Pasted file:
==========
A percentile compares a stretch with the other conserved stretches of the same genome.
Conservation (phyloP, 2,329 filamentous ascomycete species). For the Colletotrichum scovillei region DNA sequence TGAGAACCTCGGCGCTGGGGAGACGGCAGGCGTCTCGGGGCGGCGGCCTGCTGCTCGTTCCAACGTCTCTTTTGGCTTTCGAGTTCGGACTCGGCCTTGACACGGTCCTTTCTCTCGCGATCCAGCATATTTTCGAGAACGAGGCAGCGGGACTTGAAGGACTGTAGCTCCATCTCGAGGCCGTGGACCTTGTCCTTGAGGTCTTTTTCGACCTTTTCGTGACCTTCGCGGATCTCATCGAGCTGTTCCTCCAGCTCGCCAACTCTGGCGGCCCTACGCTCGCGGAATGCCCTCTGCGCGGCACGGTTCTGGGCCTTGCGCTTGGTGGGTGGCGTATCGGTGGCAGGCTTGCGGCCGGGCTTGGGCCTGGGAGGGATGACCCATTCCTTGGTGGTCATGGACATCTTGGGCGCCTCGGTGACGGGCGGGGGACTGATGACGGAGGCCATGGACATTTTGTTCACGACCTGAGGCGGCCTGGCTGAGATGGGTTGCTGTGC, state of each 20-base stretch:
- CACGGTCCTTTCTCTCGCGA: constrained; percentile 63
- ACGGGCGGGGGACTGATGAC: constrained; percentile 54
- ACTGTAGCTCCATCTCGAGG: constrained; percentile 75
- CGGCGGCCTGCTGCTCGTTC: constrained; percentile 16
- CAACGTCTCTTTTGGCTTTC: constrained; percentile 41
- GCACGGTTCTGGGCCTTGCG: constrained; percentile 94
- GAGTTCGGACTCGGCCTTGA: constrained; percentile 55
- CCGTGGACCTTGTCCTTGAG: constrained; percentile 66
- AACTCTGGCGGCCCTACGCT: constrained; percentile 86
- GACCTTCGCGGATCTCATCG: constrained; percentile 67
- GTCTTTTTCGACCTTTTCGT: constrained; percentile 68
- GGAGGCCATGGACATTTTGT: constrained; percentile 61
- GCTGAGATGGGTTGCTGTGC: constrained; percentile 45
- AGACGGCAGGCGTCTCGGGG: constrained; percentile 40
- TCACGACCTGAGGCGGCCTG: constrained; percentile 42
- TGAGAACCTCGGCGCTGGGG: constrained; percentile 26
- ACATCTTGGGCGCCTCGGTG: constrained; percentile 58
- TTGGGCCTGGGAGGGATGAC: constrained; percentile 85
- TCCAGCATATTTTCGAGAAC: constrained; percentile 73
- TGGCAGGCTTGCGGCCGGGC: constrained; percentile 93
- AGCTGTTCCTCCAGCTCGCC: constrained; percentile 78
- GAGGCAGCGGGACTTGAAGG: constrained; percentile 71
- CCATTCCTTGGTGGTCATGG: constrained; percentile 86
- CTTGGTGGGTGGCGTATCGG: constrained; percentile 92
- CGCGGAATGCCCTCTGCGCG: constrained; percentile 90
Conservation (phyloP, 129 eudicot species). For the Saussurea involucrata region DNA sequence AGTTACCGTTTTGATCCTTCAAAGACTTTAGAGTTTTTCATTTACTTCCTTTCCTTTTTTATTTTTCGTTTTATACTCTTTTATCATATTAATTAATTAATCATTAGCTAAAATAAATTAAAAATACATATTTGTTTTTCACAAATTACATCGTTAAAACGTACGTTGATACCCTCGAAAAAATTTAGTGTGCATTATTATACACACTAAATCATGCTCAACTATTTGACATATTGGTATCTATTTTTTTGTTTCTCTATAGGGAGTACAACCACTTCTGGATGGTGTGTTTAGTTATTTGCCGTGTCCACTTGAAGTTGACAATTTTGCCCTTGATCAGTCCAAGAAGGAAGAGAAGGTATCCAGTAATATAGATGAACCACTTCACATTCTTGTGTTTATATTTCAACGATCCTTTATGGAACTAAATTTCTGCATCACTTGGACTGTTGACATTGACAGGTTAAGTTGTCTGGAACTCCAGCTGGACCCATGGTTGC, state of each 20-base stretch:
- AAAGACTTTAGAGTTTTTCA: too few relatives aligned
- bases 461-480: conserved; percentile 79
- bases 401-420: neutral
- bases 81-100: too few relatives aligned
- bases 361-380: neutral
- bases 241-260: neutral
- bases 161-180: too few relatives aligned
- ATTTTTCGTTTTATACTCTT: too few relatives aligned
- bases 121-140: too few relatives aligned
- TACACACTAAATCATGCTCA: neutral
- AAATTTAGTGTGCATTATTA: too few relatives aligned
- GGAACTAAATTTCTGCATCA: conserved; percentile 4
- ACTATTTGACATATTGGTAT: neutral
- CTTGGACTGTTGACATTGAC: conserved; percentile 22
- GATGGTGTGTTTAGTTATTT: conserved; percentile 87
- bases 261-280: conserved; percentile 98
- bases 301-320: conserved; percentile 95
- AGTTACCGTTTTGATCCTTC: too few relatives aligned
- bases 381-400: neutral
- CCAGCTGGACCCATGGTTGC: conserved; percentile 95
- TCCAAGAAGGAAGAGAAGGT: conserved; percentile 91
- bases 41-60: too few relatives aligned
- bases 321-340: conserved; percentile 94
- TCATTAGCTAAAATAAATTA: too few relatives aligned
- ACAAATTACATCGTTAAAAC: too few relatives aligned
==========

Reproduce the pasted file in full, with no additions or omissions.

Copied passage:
A percentile compares a stretch with the other conserved stretches of the same genome.
Conservation (phyloP, 2,329 filamentous ascomycete species). For the Colletotrichum scovillei region DNA sequence TGAGAACCTCGGCGCTGGGGAGACGGCAGGCGTCTCGGGGCGGCGGCCTGCTGCTCGTTCCAACGTCTCTTTTGGCTTTCGAGTTCGGACTCGGCCTTGACACGGTCCTTTCTCTCGCGATCCAGCATATTTTCGAGAACGAGGCAGCGGGACTTGAAGGACTGTAGCTCCATCTCGAGGCCGTGGACCTTGTCCTTGAGGTCTTTTTCGACCTTTTCGTGACCTTCGCGGATCTCATCGAGCTGTTCCTCCAGCTCGCCAACTCTGGCGGCCCTACGCTCGCGGAATGCCCTCTGCGCGGCACGGTTCTGGGCCTTGCGCTTGGTGGGTGGCGTATCGGTGGCAGGCTTGCGGCCGGGCTTGGGCCTGGGAGGGATGACCCATTCCTTGGTGGTCATGGACATCTTGGGCGCCTCGGTGACGGGCGGGGGACTGATGACGGAGGCCATGGACATTTTGTTCACGACCTGAGGCGGCCTGGCTGAGATGGGTTGCTGTGC, state of each 20-base stretch:
- CACGGTCCTTTCTCTCGCGA: constrained; percentile 63
- ACGGGCGGGGGACTGATGAC: constrained; percentile 54
- ACTGTAGCTCCATCTCGAGG: constrained; percentile 75
- CGGCGGCCTGCTGCTCGTTC: constrained; percentile 16
- CAACGTCTCTTTTGGCTTTC: constrained; percentile 41
- GCACGGTTCTGGGCCTTGCG: constrained; percentile 94
- GAGTTCGGACTCGGCCTTGA: constrained; percentile 55
- CCGTGGACCTTGTCCTTGAG: constrained; percentile 66
- AACTCTGGCGGCCCTACGCT: constrained; percentile 86
- GACCTTCGCGGATCTCATCG: constrained; percentile 67
- GTCTTTTTCGACCTTTTCGT: constrained; percentile 68
- GGAGGCCATGGACATTTTGT: constrained; percentile 61
- GCTGAGATGGGTTGCTGTGC: constrained; percentile 45
- AGACGGCAGGCGTCTCGGGG: constrained; percentile 40
- TCACGACCTGAGGCGGCCTG: constrained; percentile 42
- TGAGAACCTCGGCGCTGGGG: constrained; percentile 26
- ACATCTTGGGCGCCTCGGTG: constrained; percentile 58
- TTGGGCCTGGGAGGGATGAC: constrained; percentile 85
- TCCAGCATATTTTCGAGAAC: constrained; percentile 73
- TGGCAGGCTTGCGGCCGGGC: constrained; percentile 93
- AGCTGTTCCTCCAGCTCGCC: constrained; percentile 78
- GAGGCAGCGGGACTTGAAGG: constrained; percentile 71
- CCATTCCTTGGTGGTCATGG: constrained; percentile 86
- CTTGGTGGGTGGCGTATCGG: constrained; percentile 92
- CGCGGAATGCCCTCTGCGCG: constrained; percentile 90
Conservation (phyloP, 129 eudicot species). For the Saussurea involucrata region DNA sequence AGTTACCGTTTTGATCCTTCAAAGACTTTAGAGTTTTTCATTTACTTCCTTTCCTTTTTTATTTTTCGTTTTATACTCTTTTATCATATTAATTAATTAATCATTAGCTAAAATAAATTAAAAATACATATTTGTTTTTCACAAATTACATCGTTAAAACGTACGTTGATACCCTCGAAAAAATTTAGTGTGCATTATTATACACACTAAATCATGCTCAACTATTTGACATATTGGTATCTATTTTTTTGTTTCTCTATAGGGAGTACAACCACTTCTGGATGGTGTGTTTAGTTATTTGCCGTGTCCACTTGAAGTTGACAATTTTGCCCTTGATCAGTCCAAGAAGGAAGAGAAGGTATCCAGTAATATAGATGAACCACTTCACATTCTTGTGTTTATATTTCAACGATCCTTTATGGAACTAAATTTCTGCATCACTTGGACTGTTGACATTGACAGGTTAAGTTGTCTGGAACTCCAGCTGGACCCATGGTTGC, state of each 20-base stretch:
- AAAGACTTTAGAGTTTTTCA: too few relatives aligned
- bases 461-480: conserved; percentile 79
- bases 401-420: neutral
- bases 81-100: too few relatives aligned
- bases 361-380: neutral
- bases 241-260: neutral
- bases 161-180: too few relatives aligned
- ATTTTTCGTTTTATACTCTT: too few relatives aligned
- bases 121-140: too few relatives aligned
- TACACACTAAATCATGCTCA: neutral
- AAATTTAGTGTGCATTATTA: too few relatives aligned
- GGAACTAAATTTCTGCATCA: conserved; percentile 4
- ACTATTTGACATATTGGTAT: neutral
- CTTGGACTGTTGACATTGAC: conserved; percentile 22
- GATGGTGTGTTTAGTTATTT: conserved; percentile 87
- bases 261-280: conserved; percentile 98
- bases 301-320: conserved; percentile 95
- AGTTACCGTTTTGATCCTTC: too few relatives aligned
- bases 381-400: neutral
- CCAGCTGGACCCATGGTTGC: conserved; percentile 95
- TCCAAGAAGGAAGAGAAGGT: conserved; percentile 91
- bases 41-60: too few relatives aligned
- bases 321-340: conserved; percentile 94
- TCATTAGCTAAAATAAATTA: too few relatives aligned
- ACAAATTACATCGTTAAAAC: too few relatives aligned